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The Economy Is Even Worse Than You Think


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The Economy Is Even Worse Than You Think

The average length of unemployment is higher than it's been since government began tracking the data in 1948.

By MORTIMER ZUCKERMAN

The recent unemployment numbers have undermined confidence that we might be nearing the bottom of the recession. What we can see on the surface is disconcerting enough, but the inside numbers are just as bad.

 

The Bureau of Labor Statistics preliminary estimate for job losses for June is 467,000, which means 7.2 million people have lost their jobs since the start of the recession. The cumulative job losses over the last six months have been greater than for any other half year period since World War II, including the military demobilization after the war. The job losses are also now equal to the net job gains over the previous nine years, making this the only recession since the Great Depression to wipe out all job growth from the previous expansion.

 

Here are 10 reasons we are in even more trouble than the 9.5% unemployment rate indicates:

 

- June's total assumed 185,000 people at work who probably were not. The government could not identify them; it made an assumption about trends. But many of the mythical jobs are in industries that have absolutely no job creation, e.g., finance. When the official numbers are adjusted over the next several months, June will look worse.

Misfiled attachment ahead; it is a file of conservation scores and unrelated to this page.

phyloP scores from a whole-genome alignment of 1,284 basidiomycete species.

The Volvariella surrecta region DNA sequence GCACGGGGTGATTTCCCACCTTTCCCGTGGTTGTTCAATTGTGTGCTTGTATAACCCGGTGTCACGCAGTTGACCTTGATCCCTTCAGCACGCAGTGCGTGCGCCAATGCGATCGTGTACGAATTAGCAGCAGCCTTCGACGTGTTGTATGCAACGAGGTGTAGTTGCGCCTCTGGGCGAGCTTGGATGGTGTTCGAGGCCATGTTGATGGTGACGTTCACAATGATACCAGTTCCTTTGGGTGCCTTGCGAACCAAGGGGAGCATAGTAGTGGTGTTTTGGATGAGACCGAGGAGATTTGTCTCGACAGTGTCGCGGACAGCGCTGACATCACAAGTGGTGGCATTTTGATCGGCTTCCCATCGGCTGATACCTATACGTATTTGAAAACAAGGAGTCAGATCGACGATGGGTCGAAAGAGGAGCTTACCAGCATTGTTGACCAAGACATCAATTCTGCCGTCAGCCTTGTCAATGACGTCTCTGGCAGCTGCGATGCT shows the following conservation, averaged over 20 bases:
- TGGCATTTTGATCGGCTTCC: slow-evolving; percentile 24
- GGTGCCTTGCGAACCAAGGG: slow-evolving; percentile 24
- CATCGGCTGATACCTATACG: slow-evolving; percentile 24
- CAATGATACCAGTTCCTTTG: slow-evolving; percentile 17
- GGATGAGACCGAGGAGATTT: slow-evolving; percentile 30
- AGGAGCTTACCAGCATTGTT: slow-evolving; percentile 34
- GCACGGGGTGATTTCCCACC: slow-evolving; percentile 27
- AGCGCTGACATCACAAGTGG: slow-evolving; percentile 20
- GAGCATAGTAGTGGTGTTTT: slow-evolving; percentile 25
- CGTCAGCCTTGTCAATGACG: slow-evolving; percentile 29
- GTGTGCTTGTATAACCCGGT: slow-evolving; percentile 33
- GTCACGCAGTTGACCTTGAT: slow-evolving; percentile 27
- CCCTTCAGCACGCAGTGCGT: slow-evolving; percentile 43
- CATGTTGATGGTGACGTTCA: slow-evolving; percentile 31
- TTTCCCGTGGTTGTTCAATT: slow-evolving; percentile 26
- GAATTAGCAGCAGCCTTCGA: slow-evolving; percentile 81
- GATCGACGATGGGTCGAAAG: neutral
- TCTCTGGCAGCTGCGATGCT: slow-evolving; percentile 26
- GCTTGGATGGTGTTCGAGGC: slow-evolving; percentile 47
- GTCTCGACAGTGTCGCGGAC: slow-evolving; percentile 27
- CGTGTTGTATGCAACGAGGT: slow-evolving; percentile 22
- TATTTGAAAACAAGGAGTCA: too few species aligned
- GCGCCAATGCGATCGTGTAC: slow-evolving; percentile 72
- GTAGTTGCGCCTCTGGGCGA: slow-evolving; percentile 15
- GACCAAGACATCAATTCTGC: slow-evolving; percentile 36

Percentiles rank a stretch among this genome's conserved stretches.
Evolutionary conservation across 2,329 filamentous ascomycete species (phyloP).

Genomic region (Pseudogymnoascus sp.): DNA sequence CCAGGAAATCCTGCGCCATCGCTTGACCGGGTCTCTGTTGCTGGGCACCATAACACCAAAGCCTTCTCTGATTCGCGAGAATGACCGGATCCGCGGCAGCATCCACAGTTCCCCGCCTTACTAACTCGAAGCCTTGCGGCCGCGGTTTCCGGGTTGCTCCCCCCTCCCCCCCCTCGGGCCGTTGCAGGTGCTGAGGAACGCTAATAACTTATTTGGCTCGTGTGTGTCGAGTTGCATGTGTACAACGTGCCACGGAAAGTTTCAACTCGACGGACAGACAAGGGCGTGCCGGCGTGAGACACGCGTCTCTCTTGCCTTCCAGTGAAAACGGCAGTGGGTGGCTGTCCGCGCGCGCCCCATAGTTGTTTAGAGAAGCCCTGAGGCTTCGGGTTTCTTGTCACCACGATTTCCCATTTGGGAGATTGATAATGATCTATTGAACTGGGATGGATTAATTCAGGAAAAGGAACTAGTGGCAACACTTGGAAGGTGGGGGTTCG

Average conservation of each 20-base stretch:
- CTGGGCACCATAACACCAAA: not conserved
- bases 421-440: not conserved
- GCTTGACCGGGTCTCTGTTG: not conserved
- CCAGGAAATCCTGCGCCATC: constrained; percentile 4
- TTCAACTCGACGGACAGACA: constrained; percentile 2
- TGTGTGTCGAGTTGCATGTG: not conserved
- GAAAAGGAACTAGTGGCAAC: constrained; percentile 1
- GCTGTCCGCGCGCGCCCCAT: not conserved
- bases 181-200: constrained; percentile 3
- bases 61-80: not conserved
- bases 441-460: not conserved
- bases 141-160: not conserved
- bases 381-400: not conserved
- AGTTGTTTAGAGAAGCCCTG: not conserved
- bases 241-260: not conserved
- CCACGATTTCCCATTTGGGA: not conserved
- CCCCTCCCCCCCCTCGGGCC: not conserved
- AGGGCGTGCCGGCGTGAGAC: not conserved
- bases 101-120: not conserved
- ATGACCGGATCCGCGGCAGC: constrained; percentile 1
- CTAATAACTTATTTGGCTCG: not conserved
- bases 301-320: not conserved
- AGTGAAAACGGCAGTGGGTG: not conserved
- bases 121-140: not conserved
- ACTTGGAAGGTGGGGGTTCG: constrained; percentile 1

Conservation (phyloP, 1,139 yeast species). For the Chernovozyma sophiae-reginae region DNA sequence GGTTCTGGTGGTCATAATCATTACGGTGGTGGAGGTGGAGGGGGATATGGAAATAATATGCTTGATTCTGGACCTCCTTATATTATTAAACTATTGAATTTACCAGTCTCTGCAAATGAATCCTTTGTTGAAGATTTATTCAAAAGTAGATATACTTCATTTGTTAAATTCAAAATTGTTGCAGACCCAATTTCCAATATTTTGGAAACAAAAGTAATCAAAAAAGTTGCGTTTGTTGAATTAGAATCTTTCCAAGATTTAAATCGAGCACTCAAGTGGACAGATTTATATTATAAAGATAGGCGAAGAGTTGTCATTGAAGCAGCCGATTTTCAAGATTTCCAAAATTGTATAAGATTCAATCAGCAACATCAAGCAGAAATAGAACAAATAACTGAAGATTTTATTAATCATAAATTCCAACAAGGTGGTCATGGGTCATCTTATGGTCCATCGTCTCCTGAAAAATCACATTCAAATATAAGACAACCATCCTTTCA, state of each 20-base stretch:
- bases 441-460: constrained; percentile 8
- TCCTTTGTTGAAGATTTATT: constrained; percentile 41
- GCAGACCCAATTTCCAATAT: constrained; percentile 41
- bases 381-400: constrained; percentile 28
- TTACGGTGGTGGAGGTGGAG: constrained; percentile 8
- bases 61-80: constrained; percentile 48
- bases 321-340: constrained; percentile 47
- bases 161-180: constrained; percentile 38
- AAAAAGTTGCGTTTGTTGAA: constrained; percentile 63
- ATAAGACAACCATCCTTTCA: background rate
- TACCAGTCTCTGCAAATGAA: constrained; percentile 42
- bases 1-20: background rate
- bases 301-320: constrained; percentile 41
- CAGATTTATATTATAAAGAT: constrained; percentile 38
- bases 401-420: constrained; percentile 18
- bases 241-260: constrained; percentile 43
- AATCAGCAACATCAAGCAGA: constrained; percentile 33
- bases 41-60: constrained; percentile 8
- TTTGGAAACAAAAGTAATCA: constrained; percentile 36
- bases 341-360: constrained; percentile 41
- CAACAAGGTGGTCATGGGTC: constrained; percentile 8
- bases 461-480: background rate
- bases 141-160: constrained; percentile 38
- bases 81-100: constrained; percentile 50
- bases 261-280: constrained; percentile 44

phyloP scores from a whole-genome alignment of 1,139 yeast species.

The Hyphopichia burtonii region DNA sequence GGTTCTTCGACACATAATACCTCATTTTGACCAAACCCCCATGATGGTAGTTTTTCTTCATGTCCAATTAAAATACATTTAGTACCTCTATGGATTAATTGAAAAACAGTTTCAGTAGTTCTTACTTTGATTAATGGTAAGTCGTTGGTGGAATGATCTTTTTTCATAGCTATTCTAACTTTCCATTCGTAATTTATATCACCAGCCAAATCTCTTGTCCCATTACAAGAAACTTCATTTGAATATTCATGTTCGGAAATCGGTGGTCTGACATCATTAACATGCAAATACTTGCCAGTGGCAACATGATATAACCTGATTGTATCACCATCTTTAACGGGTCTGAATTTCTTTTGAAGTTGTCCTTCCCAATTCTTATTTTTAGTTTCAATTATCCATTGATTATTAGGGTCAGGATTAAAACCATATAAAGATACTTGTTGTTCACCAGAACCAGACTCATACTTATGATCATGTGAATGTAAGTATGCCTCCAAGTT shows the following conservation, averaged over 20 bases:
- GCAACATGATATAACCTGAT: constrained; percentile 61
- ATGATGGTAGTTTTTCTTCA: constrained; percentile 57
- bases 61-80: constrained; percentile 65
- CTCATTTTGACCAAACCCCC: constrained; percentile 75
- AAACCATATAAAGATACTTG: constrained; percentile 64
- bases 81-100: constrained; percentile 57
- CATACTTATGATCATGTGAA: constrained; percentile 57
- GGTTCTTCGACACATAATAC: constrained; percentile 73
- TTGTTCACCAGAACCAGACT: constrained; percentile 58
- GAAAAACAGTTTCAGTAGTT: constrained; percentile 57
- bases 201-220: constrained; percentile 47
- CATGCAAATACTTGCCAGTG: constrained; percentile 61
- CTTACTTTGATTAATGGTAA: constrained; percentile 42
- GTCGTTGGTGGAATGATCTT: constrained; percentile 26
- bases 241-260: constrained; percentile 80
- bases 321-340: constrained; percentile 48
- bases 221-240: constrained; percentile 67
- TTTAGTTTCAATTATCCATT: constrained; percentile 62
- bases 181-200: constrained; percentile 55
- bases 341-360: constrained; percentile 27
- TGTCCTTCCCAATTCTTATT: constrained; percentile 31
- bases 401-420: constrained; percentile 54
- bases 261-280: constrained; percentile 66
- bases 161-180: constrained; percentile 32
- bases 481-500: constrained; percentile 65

- More companies are asking employees to take unpaid leave. These people don't count on the unemployment roll.

 

- No fewer than 1.4 million people wanted or were available for work in the last 12 months but were not counted. Why? Because they hadn't searched for work in the four weeks preceding the survey.

 

- The number of workers taking part-time jobs due to the slack economy, a kind of stealth underemployment, has doubled in this recession to about nine million, or 5.8% of the work force. Add those whose hours have been cut to those who cannot find a full-time job and the total unemployed rises to 16.5%, putting the number of involuntarily idle in the range of 25 million.

 

- The average work week for rank-and-file employees in the private sector, roughly 80% of the work force, slipped to 33 hours. That's 48 minutes a week less than before the recession began, the lowest level since the government began tracking such data 45 years ago. Full-time workers are being downgraded to part time as businesses slash labor costs to remain above water, and factories are operating at only 65% of capacity. If Americans were still clocking those extra 48 minutes a week now, the same aggregate amount of work would get done with 3.3 million fewer employees, which means that if it were not for the shorter work week the jobless rate would be 11.7%, not 9.5% (which far exceeds the 8% rate projected by the Obama administration).